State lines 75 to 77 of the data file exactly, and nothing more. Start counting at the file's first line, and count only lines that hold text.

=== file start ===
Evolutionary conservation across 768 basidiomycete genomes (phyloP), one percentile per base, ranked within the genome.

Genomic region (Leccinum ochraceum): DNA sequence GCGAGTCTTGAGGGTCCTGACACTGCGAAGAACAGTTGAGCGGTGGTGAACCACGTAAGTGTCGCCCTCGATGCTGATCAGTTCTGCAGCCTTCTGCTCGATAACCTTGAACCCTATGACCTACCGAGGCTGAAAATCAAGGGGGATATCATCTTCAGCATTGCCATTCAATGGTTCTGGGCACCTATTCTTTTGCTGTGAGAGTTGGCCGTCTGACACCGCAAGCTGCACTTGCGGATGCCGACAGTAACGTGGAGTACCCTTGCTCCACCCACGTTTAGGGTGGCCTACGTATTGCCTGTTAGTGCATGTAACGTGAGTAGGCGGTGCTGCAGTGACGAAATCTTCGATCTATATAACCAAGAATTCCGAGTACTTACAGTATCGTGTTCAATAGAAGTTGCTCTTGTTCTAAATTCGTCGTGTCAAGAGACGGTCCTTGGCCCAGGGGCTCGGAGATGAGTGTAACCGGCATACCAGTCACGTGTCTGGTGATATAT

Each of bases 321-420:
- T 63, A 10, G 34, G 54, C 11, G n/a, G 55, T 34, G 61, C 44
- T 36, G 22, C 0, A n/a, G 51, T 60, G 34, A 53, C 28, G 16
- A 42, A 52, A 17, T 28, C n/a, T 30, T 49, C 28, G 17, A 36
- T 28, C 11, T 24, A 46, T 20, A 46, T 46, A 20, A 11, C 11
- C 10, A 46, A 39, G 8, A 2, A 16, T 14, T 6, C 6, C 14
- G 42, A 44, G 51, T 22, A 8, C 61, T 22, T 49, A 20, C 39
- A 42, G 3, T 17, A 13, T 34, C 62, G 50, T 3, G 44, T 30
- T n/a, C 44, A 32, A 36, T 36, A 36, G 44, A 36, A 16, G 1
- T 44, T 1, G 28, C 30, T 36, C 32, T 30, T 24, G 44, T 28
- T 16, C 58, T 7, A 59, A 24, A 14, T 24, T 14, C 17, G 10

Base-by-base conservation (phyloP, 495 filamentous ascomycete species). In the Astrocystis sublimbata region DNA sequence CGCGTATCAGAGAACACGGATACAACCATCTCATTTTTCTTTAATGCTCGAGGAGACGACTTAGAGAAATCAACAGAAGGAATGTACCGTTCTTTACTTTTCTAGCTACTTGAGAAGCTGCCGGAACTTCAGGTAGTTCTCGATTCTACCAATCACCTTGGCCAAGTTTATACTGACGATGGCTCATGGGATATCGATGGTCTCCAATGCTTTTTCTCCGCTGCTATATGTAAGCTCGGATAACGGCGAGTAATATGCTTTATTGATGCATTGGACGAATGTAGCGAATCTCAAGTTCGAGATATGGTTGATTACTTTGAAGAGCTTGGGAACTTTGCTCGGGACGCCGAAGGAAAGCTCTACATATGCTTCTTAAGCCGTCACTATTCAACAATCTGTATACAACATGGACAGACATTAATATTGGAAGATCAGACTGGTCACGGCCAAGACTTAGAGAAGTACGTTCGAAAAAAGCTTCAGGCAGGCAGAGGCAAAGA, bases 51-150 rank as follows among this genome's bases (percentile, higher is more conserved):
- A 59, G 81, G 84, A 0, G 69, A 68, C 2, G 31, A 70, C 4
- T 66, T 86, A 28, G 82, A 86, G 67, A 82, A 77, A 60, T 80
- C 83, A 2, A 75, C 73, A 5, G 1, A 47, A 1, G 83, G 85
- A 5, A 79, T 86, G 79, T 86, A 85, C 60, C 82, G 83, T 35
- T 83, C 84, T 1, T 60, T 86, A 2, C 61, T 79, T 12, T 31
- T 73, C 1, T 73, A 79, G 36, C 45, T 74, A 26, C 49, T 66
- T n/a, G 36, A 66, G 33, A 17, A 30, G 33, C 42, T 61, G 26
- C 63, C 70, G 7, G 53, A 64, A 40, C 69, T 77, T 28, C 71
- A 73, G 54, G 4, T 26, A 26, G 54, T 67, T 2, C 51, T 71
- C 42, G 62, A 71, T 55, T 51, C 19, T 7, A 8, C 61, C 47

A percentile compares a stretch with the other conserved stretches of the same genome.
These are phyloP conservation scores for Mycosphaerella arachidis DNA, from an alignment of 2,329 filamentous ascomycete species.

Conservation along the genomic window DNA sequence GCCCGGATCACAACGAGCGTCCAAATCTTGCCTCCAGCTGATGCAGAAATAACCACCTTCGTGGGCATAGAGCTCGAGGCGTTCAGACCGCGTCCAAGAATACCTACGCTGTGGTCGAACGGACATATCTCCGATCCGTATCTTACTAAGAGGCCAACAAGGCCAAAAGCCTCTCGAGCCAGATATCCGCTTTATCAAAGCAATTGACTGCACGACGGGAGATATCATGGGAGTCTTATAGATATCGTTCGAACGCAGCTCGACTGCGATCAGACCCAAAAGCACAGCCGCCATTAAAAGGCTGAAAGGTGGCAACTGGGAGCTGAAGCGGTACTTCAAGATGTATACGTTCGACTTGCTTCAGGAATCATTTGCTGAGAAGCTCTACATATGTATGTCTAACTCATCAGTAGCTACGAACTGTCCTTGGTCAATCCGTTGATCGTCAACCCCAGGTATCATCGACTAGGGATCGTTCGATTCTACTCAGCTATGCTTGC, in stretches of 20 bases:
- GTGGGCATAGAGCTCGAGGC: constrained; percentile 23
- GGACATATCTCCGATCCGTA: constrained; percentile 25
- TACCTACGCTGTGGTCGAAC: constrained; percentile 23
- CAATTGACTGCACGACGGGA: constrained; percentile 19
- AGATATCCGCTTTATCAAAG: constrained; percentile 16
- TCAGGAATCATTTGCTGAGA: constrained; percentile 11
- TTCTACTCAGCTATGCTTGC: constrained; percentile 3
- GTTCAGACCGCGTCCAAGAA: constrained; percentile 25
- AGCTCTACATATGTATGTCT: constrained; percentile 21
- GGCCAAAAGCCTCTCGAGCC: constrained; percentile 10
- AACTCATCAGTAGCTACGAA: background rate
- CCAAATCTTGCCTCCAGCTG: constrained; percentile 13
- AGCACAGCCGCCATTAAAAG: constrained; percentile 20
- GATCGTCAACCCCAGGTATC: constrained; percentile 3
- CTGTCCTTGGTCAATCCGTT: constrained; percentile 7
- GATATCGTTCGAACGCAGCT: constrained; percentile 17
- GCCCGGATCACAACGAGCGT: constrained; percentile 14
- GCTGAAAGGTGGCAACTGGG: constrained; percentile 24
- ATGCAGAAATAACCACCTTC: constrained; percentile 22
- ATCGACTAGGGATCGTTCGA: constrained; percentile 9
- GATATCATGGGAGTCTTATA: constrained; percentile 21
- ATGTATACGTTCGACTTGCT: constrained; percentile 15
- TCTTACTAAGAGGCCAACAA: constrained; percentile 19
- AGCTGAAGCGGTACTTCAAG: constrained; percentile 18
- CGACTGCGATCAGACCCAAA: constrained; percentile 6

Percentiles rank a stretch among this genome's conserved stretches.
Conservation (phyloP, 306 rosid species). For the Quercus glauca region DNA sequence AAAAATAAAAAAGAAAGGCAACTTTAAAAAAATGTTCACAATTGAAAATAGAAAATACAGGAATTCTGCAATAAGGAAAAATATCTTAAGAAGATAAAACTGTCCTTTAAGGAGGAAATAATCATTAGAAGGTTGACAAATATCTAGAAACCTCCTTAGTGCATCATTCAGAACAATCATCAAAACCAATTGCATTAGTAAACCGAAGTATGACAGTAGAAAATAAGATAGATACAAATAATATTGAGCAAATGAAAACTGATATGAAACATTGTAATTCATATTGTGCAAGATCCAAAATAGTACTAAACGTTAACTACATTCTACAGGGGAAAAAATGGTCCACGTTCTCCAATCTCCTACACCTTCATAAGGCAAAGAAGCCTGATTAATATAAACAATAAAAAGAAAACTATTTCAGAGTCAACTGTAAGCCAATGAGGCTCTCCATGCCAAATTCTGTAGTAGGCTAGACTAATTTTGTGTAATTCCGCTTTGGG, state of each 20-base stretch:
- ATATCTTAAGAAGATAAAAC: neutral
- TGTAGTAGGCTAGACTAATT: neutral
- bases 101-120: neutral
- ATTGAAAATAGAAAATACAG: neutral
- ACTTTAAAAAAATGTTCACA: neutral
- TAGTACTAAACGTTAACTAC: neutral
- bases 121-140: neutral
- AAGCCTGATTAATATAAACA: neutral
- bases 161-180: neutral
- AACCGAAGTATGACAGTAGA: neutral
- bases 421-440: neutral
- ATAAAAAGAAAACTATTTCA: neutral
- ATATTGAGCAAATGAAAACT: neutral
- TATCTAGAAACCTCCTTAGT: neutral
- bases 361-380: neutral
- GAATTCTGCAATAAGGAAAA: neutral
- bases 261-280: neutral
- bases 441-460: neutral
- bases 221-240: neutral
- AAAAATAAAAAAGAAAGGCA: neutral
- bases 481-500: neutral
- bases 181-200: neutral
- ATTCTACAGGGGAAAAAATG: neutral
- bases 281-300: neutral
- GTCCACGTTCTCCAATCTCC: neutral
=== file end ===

- bases 481-500: neutral
- bases 181-200: neutral
- ATTCTACAGGGGAAAAAATG: neutral